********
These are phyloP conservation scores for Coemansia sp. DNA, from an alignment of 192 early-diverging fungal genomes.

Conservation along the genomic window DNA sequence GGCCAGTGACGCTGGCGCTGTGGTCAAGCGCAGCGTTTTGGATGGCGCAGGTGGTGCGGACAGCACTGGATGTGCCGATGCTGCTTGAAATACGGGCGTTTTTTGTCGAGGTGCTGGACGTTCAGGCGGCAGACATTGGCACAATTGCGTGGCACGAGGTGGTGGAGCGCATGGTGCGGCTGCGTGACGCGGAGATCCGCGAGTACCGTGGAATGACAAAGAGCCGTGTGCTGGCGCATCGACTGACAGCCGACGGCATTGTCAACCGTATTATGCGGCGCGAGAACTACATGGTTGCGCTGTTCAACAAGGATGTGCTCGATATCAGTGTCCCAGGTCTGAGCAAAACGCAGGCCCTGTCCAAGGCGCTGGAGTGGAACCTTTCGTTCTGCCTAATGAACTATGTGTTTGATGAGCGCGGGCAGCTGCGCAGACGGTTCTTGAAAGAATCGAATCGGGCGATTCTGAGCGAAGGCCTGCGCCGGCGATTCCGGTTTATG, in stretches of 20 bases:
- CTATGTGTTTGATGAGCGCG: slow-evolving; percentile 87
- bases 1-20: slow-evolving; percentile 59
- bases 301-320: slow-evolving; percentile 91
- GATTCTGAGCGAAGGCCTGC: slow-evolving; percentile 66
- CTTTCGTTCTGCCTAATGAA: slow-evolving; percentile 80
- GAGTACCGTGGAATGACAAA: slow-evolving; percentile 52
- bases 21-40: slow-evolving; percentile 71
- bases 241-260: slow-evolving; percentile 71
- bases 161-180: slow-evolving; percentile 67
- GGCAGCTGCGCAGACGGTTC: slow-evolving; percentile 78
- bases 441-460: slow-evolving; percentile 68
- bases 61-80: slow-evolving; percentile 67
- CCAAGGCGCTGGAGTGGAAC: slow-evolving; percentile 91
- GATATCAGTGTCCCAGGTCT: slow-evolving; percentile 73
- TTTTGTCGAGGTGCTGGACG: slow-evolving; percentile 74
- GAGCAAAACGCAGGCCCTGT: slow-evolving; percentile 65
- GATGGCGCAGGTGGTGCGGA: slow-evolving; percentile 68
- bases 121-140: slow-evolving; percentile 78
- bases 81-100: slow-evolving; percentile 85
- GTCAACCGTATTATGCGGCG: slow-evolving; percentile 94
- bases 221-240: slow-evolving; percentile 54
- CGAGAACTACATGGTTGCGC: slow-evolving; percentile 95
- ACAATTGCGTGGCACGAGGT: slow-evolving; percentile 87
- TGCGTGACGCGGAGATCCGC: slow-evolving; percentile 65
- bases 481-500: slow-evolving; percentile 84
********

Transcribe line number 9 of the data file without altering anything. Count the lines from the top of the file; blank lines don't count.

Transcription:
- bases 21-40: slow-evolving; percentile 71